At the time t1, the current reaches a predetermined peak value Imax. This current level is measured by a suitable feedback circuit connected to the transistor control circuit 20 and, in response to this situation at time t1, transistor 12 is switched off. The current through the drive coil 11 will then circulate through transistor 13, which is still on, and the diode 15 during the period t1 to t2.
At time t2, the current through the drive coil 11 has decayed to the predetermined minimum level Imin and the transistor 12 is switched on by the transistor control circuit 20. The coil current in drive coil 11 will then begin to raise again toward the value Imax during the period t2 to t3. At time t3, the current in coil 11 reaches Imax and transistor 12 switches off again.
The above sequence continues until the time t4 when it is desired to switch off the current in drive coil 11. At this time, transistor control circuit 20 produces a signal to switch off both transistors 12 and 13. The current in the drive coil 11 then flows back into the power supply 10 through diodes 14 and 15. Because of the reversal of the voltage across the drive coil following time t4, the coil current is reduced rapidly to zero at time t5.
In accordance with the present invention, a novel drive circuit for the drive coil 11 is provided where only a single transistor and single diode is needed for each drive coil. FIG. 3 is a circuit diagram of the novel circuit of the invention and shows a single drive coil 11. Included in the circuit are two d-c power supplies 30 and 31 having voltages of V1 and V2, respectively. Three conductors 32, 33 and 34 extend from voltage sources 30 and 31 which are preferably low impedance sources. While any desired voltage can be selected for the power supplies 30 and 31, the power supplies may typically have voltages of 50 volts and 30 volts, respectively. The exact values of the voltages selected depend on the particular design, and the voltages could be equal if desired. A single transistor 35 is connected in closed series relationship with the drive coil 11 and voltage source 30. A single diode 36 is connected in closed series relationship with the drive coil 11 and the second voltage source 31. Note that any desired number N of identical circuits having respective drive coils 11, transistors 35 and diodes 36 can be connected to the conductors 32, 33 and 34, as shown for the single set of elements in FIG. 3.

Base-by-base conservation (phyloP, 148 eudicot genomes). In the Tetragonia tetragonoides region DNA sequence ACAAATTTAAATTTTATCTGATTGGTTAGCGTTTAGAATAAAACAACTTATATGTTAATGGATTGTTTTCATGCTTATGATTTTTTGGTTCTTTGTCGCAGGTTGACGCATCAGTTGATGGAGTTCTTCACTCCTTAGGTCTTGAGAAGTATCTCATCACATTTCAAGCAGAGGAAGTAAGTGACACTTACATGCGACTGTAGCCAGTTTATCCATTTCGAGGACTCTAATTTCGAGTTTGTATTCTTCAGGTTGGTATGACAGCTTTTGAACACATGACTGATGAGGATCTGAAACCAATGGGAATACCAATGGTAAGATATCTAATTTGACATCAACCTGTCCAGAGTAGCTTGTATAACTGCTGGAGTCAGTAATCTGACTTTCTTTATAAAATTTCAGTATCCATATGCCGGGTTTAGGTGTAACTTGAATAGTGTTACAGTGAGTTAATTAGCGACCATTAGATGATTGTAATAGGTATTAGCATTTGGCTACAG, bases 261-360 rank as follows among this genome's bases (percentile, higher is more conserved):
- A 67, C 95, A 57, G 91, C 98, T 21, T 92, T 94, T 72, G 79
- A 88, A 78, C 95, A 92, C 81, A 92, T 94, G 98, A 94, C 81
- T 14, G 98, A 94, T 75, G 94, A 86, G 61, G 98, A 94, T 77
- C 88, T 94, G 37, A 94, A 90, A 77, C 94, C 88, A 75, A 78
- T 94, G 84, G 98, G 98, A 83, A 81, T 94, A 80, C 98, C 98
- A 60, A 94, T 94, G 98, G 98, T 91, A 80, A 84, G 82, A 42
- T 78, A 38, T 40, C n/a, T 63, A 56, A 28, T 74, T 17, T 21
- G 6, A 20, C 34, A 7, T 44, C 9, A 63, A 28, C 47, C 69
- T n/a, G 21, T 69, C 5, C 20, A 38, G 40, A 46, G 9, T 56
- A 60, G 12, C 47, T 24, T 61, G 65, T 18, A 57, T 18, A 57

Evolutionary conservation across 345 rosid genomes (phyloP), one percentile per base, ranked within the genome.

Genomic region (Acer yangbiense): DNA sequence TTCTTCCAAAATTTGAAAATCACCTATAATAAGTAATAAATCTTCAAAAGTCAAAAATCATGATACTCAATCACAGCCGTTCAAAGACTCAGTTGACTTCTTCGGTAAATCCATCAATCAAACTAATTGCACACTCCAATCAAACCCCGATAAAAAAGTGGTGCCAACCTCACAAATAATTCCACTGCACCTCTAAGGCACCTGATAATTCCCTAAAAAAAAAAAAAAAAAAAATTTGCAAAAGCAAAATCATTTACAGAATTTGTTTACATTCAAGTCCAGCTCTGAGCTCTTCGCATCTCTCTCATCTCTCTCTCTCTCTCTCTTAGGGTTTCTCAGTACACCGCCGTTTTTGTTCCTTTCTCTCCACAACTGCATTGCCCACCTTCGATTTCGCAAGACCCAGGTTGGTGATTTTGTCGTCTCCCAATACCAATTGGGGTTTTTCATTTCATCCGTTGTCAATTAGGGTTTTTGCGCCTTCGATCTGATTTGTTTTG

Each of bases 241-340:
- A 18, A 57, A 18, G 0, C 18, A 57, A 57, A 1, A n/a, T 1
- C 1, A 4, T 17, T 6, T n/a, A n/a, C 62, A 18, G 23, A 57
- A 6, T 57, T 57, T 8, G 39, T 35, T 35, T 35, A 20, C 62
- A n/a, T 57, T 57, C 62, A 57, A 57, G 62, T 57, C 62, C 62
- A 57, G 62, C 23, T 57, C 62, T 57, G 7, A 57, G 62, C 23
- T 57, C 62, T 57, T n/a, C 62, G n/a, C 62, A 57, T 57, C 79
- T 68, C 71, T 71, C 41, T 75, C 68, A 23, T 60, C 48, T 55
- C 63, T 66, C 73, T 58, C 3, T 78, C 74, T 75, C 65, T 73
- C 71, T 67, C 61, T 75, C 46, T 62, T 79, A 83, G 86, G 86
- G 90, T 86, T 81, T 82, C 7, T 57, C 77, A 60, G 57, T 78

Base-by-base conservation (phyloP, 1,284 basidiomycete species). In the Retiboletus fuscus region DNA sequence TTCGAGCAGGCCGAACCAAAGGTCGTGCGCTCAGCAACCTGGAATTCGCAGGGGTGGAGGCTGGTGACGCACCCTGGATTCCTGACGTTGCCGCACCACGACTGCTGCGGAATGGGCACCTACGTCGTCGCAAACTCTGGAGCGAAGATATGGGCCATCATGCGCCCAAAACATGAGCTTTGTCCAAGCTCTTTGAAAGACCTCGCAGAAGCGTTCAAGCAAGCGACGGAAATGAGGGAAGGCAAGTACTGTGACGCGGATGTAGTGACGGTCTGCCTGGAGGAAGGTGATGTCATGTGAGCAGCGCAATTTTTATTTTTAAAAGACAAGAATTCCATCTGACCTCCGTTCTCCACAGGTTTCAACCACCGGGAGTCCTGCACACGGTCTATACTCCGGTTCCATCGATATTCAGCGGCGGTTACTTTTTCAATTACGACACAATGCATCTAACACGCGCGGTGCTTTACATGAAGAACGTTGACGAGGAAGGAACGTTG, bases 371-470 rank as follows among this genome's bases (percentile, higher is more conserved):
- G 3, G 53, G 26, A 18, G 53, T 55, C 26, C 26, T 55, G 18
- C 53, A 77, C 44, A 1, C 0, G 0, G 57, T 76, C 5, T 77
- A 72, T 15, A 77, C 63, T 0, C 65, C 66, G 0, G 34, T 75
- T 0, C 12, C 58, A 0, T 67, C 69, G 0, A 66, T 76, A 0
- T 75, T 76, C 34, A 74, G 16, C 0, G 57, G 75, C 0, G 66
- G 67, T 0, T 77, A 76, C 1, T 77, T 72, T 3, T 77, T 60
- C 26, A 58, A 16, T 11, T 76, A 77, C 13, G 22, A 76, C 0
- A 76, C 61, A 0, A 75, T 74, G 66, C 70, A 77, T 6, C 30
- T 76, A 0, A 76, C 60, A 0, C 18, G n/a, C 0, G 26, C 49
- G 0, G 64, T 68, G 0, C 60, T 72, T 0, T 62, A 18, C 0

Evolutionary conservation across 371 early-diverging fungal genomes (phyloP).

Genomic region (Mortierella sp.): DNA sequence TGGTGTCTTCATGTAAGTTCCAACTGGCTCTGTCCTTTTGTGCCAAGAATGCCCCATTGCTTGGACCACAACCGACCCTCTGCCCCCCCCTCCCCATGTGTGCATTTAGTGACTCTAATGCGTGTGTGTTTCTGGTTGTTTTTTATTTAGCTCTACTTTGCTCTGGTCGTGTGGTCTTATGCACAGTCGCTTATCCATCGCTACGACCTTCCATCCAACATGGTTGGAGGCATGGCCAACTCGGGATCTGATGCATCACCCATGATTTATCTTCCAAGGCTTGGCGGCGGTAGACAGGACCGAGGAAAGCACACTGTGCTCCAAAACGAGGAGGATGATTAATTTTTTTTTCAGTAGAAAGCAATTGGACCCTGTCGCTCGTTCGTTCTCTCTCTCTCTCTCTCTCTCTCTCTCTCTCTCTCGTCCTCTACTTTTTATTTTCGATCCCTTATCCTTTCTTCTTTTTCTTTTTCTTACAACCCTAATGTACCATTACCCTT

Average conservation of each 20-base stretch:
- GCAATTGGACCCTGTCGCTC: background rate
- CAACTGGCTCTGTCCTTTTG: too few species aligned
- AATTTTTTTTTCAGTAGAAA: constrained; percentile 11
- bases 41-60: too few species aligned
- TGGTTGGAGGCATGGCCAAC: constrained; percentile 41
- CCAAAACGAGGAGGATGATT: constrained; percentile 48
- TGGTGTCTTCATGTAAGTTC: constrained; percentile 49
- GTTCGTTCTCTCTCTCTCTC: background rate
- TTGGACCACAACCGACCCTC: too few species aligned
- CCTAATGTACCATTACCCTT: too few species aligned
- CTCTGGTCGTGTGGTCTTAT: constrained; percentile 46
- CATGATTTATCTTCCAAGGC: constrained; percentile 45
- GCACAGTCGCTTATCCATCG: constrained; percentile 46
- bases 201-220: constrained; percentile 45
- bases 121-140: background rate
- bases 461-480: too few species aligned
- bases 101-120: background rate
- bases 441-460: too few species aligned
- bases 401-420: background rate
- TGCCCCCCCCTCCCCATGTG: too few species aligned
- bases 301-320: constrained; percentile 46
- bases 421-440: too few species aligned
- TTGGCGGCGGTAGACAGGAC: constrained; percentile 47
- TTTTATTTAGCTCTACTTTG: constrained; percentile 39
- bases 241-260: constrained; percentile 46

A transistor control circuit 40 is provided to control the turn-on and turn-off of transistor 35 in response to externally produced signals which call for energization of coil 11. Circuit 40 also has feedback means for responding to the instantaneous current measured in the drive coil 11 (or a facsimile thereof) during the duration of the current pulse through the drive coil.
The operation of the circuit of FIG. 3 may be best understood from FIGS. 4a and 4b. The waveforms of FIGS. 4a and 4b are also idealized waveforms, as will be apparent.
In order to initially energize drive coil 11, the single transistor 35 is turned on by the transistor control circuit 40 at time t0. The current through drive coil 11 then rises rapidly from time t0 to t1. At time t1 the current Imax of FIG. 4a is reached. Transistor control circuit 40 then shuts off transistor 35 and, during this off period, the current through drive coil 11 is switched into diode 36 and into the source 31.